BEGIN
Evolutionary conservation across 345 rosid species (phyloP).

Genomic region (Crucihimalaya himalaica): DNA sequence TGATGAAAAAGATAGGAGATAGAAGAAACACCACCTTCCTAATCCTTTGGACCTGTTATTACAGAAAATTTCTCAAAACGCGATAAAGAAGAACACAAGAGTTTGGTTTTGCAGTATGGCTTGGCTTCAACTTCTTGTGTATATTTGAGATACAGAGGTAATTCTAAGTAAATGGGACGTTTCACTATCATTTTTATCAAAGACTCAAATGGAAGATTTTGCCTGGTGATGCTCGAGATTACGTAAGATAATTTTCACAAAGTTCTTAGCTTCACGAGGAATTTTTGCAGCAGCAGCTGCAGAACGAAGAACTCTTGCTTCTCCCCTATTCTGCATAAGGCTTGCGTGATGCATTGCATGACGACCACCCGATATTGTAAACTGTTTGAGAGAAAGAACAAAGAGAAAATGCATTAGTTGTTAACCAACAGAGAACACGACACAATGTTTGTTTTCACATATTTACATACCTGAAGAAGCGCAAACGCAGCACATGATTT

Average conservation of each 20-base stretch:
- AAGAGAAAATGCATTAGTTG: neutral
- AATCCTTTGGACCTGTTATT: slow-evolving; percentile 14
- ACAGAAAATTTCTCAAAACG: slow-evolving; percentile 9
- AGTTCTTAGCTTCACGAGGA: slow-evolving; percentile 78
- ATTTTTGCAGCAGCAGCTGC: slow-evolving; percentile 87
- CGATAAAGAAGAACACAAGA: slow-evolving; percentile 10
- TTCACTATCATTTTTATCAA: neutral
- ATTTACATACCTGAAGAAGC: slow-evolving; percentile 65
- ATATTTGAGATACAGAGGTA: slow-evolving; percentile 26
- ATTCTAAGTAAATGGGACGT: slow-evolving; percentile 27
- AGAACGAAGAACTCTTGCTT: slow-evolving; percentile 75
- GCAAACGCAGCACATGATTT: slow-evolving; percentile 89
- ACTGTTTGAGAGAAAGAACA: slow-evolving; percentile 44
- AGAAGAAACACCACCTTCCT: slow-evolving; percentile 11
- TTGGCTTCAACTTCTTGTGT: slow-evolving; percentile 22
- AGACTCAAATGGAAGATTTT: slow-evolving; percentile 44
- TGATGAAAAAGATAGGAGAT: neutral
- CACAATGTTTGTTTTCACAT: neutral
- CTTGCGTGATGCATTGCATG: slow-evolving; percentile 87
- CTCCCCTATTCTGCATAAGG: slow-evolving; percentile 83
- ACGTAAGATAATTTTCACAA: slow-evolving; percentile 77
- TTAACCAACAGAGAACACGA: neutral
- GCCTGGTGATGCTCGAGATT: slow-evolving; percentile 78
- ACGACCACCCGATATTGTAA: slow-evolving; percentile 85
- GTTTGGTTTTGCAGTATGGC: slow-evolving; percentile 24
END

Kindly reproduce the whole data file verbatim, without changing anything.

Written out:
Evolutionary conservation across 345 rosid species (phyloP).

Genomic region (Crucihimalaya himalaica): DNA sequence TGATGAAAAAGATAGGAGATAGAAGAAACACCACCTTCCTAATCCTTTGGACCTGTTATTACAGAAAATTTCTCAAAACGCGATAAAGAAGAACACAAGAGTTTGGTTTTGCAGTATGGCTTGGCTTCAACTTCTTGTGTATATTTGAGATACAGAGGTAATTCTAAGTAAATGGGACGTTTCACTATCATTTTTATCAAAGACTCAAATGGAAGATTTTGCCTGGTGATGCTCGAGATTACGTAAGATAATTTTCACAAAGTTCTTAGCTTCACGAGGAATTTTTGCAGCAGCAGCTGCAGAACGAAGAACTCTTGCTTCTCCCCTATTCTGCATAAGGCTTGCGTGATGCATTGCATGACGACCACCCGATATTGTAAACTGTTTGAGAGAAAGAACAAAGAGAAAATGCATTAGTTGTTAACCAACAGAGAACACGACACAATGTTTGTTTTCACATATTTACATACCTGAAGAAGCGCAAACGCAGCACATGATTT

Average conservation of each 20-base stretch:
- AAGAGAAAATGCATTAGTTG: neutral
- AATCCTTTGGACCTGTTATT: slow-evolving; percentile 14
- ACAGAAAATTTCTCAAAACG: slow-evolving; percentile 9
- AGTTCTTAGCTTCACGAGGA: slow-evolving; percentile 78
- ATTTTTGCAGCAGCAGCTGC: slow-evolving; percentile 87
- CGATAAAGAAGAACACAAGA: slow-evolving; percentile 10
- TTCACTATCATTTTTATCAA: neutral
- ATTTACATACCTGAAGAAGC: slow-evolving; percentile 65
- ATATTTGAGATACAGAGGTA: slow-evolving; percentile 26
- ATTCTAAGTAAATGGGACGT: slow-evolving; percentile 27
- AGAACGAAGAACTCTTGCTT: slow-evolving; percentile 75
- GCAAACGCAGCACATGATTT: slow-evolving; percentile 89
- ACTGTTTGAGAGAAAGAACA: slow-evolving; percentile 44
- AGAAGAAACACCACCTTCCT: slow-evolving; percentile 11
- TTGGCTTCAACTTCTTGTGT: slow-evolving; percentile 22
- AGACTCAAATGGAAGATTTT: slow-evolving; percentile 44
- TGATGAAAAAGATAGGAGAT: neutral
- CACAATGTTTGTTTTCACAT: neutral
- CTTGCGTGATGCATTGCATG: slow-evolving; percentile 87
- CTCCCCTATTCTGCATAAGG: slow-evolving; percentile 83
- ACGTAAGATAATTTTCACAA: slow-evolving; percentile 77
- TTAACCAACAGAGAACACGA: neutral
- GCCTGGTGATGCTCGAGATT: slow-evolving; percentile 78
- ACGACCACCCGATATTGTAA: slow-evolving; percentile 85
- GTTTGGTTTTGCAGTATGGC: slow-evolving; percentile 24